What might it mean for us to undertake that struggle, as Jews, to strive toward Marx’s transcendence — one which seems so different from Isaiah’s?
Perhaps turning back to the haftarah, and Isaiah’s more cosmic vision, could provide direction. After describing our transcendent and tragic fate, Isaiah issues a series of challenging questions:
“Who measured the waters with the hollow of [a] hand, and gauged the skies with a span? And meted earth’s dust with a measure?… Who has plumbed the mind of YHWH, what [hu]man could recount YHWH’s plan?”
These questions challenge us to confront an immeasurable infinite: a reach which seems to exceed our grasp. They also prefigure questions in another text, one of three texts the Shulchan Aruch permits us to read on Tisha B’Av: the Book of Job.
Which happens to have a new translation by Edward Greenstein of Bar-Ilan University. It’s something of a reboot, a new twist on the classic story.
We know the classic story. Job’s a devout man who repeatedly suffers apparently meaningless catastrophes at the hand of YHWH. He finally protests, and YHWH, in response, challenges him with cosmic questions that echo Isaiah’s:
“Where were you when I laid the earth’s foundations?… Do you know who fixed its dimensions, or who measured it with a line? Can you bind the bands of the Pleiades, or loose those of Orion?”
As the critic James Parker, reviewing Greenstein’s translation in an upcoming issue of The Atlantic, puts it, “The human intellect shrinks before the onslaught.”
But Greenstein’s Job doesn’t shrink. His Job responds not with the classic surrender, but with resistance: a resistance manifested in a push for knowledge and truth. He attempts to answer YHWH’s questions through firsthand experience and honest reporting.
Greenstein’s Job thus acts in the best tradition of Yisrael: he wrestles with and against El-oheinu, our God. He grapples with the infinite. And in the end, YHWH praises and rewards him for it.
Could we follow this example, and grapple with infinity, as Job did? As Cantor did?
Cantor was controversial. Theologians found his theories threatening. His concepts of infinity challenged their understanding of divinity. He was accused of being “a corrupter of the youth.”
Nevertheless, he persisted. And so, too, did his aleph-numbers. David Hilbert, a great mathematician himself, proclaimed, “No one shall expel us from the paradise that Cantor has created.” Hilbert declared that Cantor had discovered a “universal language.”
A universal language. If, as Bob Skloot taught us in his d’var last shabbes, language is a medium of truth, then would a universal language convey universal truth? Would it be a sfas emes, a language of truth? Greenstein’s Job might appreciate such a language.
But in our tradition, such a language can be a threat. Consider the fate of the Tower of Babel. Remember Hilbert’s proclamation: with this universal language, no one can expel us from Eden.
What would it mean to answer YHWH in this way?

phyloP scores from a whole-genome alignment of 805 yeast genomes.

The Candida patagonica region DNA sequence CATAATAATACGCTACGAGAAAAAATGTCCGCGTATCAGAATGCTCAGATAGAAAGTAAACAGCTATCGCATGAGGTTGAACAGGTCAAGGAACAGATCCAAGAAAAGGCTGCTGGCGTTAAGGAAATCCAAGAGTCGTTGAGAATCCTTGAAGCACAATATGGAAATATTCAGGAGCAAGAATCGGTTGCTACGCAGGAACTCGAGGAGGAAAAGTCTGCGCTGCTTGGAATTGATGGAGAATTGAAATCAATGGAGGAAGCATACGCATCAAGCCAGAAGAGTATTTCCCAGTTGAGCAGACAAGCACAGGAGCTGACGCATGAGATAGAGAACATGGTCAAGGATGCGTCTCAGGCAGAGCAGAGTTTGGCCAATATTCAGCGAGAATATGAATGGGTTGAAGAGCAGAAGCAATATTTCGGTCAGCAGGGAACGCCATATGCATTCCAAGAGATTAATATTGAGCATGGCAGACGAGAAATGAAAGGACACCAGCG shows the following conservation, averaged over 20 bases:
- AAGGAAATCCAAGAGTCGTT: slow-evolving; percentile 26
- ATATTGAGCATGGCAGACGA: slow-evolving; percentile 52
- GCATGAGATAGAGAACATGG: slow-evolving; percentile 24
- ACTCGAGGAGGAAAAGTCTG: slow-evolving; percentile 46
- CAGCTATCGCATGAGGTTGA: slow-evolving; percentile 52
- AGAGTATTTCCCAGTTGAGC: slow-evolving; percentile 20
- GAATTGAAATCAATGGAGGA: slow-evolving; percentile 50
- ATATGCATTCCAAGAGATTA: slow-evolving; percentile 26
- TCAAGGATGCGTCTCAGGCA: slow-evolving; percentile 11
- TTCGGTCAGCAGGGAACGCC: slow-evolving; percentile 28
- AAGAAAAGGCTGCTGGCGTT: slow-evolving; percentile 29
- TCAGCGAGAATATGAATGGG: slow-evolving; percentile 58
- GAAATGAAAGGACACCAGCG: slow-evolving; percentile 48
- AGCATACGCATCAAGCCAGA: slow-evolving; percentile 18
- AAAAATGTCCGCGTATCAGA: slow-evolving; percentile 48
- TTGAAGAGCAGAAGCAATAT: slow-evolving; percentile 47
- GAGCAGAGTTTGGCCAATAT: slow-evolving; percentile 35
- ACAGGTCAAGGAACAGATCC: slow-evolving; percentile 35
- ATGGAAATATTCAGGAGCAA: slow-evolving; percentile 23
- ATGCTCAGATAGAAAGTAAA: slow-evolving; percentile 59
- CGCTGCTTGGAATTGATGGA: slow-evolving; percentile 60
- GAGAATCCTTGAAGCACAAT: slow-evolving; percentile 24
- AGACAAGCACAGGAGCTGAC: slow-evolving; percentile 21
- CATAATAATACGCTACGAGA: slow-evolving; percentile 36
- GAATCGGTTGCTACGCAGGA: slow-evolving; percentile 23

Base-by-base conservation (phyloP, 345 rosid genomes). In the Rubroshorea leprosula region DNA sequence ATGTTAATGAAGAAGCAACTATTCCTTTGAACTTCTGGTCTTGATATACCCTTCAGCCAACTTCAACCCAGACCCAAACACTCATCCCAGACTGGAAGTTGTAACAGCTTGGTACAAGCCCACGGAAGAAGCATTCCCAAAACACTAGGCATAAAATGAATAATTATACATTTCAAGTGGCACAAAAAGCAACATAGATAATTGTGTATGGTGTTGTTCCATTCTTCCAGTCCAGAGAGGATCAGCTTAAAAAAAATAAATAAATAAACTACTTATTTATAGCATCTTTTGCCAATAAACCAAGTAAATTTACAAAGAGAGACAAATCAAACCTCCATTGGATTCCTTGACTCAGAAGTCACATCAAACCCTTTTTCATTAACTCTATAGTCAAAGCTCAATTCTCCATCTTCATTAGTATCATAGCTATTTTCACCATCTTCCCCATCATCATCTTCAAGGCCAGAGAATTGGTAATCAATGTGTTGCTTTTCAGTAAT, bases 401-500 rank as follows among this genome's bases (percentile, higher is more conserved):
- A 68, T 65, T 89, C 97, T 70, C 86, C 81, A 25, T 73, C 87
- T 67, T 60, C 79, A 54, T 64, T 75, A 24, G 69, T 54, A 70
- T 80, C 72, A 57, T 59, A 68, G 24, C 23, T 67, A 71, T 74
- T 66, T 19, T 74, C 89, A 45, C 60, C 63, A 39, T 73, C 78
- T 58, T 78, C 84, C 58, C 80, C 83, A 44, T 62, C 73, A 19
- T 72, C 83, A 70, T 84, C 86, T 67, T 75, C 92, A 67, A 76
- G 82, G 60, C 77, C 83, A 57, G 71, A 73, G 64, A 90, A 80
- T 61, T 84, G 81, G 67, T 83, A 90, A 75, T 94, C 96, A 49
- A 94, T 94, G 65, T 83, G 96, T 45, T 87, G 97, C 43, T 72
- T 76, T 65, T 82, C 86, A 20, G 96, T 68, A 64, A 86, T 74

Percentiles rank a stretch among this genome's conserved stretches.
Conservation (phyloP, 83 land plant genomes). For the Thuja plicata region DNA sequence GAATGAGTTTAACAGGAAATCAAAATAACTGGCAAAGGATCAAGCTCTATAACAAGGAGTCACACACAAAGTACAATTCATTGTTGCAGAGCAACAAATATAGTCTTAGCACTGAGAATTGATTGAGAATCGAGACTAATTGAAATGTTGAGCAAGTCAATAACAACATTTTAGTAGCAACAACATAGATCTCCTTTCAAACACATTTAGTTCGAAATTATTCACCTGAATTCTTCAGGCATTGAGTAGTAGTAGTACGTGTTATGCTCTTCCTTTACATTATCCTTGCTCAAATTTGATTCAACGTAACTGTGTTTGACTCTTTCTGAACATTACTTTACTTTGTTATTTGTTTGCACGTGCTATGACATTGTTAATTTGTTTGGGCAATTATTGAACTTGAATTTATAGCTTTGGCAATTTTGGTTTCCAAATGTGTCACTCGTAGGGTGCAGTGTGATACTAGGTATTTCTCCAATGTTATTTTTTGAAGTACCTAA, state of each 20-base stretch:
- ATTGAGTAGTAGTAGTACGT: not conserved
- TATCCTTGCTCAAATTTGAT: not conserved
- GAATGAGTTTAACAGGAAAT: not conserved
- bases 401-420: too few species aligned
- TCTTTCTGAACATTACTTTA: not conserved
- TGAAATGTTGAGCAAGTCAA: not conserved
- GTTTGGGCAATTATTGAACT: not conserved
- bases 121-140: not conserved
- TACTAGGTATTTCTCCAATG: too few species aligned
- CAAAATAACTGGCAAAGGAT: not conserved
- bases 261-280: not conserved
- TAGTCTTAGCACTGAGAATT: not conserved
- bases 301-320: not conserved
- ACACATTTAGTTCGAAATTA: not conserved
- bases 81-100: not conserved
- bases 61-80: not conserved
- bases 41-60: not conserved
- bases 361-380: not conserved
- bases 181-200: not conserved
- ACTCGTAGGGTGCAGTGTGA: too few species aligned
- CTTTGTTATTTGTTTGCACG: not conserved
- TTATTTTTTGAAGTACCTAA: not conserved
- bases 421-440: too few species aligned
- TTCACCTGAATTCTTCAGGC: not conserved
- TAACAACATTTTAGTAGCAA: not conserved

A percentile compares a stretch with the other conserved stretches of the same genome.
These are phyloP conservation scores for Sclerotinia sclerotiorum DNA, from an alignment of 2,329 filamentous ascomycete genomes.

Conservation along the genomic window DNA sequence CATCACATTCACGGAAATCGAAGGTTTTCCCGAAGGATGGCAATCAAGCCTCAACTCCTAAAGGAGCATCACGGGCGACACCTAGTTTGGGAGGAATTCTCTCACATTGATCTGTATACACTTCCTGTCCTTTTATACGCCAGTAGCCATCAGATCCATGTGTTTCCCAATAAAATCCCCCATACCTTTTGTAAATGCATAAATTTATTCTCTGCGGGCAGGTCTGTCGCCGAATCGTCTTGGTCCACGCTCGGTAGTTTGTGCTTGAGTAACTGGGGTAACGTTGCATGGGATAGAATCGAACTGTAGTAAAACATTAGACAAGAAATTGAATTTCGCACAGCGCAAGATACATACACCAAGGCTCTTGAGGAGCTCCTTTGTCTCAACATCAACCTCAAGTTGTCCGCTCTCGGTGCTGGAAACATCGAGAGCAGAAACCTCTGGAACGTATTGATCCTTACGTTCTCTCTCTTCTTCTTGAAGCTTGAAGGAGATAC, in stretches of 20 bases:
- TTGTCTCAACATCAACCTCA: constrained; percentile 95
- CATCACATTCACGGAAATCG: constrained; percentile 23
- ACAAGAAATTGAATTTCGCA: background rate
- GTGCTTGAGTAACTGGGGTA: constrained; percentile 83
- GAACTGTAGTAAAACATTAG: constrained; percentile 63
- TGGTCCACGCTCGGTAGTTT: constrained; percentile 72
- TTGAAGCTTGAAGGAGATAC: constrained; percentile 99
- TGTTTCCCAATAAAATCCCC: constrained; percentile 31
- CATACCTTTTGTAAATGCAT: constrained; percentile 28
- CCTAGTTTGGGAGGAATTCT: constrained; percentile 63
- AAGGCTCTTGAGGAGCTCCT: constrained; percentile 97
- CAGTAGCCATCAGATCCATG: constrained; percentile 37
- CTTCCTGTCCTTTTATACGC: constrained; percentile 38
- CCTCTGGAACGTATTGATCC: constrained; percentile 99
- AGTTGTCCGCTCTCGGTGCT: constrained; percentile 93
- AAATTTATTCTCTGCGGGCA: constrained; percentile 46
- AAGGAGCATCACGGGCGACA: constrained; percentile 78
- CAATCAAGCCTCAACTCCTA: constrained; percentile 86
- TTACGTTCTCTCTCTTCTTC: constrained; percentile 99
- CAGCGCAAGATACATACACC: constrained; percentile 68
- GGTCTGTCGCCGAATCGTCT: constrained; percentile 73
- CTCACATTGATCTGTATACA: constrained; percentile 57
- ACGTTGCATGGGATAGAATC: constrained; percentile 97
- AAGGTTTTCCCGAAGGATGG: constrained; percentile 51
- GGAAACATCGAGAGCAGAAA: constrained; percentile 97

To think through that question, let’s turn to another reboot, one that’s no less cosmic but a lot less sacred than Job: the upcoming Star Trek series, titled Picard.
I won’t assume you’re all geeks like me. I’ll fill you in.
Star Trek gives us a futuristic vision of Marx’s species-being: in the 24th century, humanity is enjoying peace, prosperity, and galactic exploration under the United Federation of Planets. Picard’s plot features this Federation’s frequent antagonist, the Borg: a collective consciousness, a hive-mind, comprising billions of techno-organic hybrids — cyborgs. Each individual Borg is indistinguishable from the next. They communicate via machine implants, telepathically; in effect, they share a universal language. They travel through the galaxy absorbing other civilizations, prefacing their arrival with a chilling announcement: “You will be assimilated. Resistance is futile.”
The assimilating Borg versus the resisting Federation. Could a science-fiction premise be any more Jewish?
The Borg are a terrifying symbol of an alien and alienating technology run amok, coupled with a totalitarian leadership dedicated to rendering everyone the same. A perversion of Marx’s vision of species-being. And it’s easy, too easy, to connect this version to our real world, our real fears.
I worry that in the face of such fears, we’ll extend the echad only so far. That we’ll neglect the multiple possibilities of one-ness. That we’ll pull away from the universal, the cosmopolitan, and instead retreat into our credo, withdraw into our exceptional Jewishness, without an appreciation of our solidarity, as Jews, with all of humanity. That we’ll resist only assimilation, and in doing so neglect connections with others. The consolation, the comfort, of others.
“Nachamu, nachamu ami,” Isaiah says at the start of the haftarah. “Comfort, oh comfort, my people.” Comfort not once, but twice.
Why twice? Perhaps it’s a message about doubling: being one, and then adding another. A message that as Jews — who have, as the haftarah observes, known what it is to suffer, and even to suffer kiflayim, doubly — we must redouble our commitment to comfort not just ourselves, but also others who are suffering.
Like Job, we don’t, and maybe can’t, know the reasons for that suffering. But we can, like Job, question it, as we do anything else that surpasses our understanding. We can, like Cantor, grapple with infinity. We can search and research; we can struggle for knowledge and truth. And we can resolve to use what we gain in that struggle not to set ourselves apart, but to bring humanity together, as one, in word and in deed.
And maybe we could find our own consolation, our own comfort, in that struggle. Embracing the fleetingness of the aleph means not knowing what might come; not knowing quite what might become of us — but knowing that at our deaths, we’ll be able to recite the Shema one final time, as Jews, to extend the echad as we die with the certainty that we’ve done all we could to extend it to everyone, every one, while we lived. Amen.
 “[One should sufficiently elongate the dalet in אחד in order to proclaim YHWH’s sovereignty over the heaven and the earth, and all four directions. The chet in אחד should not be shortened so that the word sounds like איחד (ee-chad)]” (Kriyat Shema (2:9), Mishneh Torah).
 Orach Chayim (61).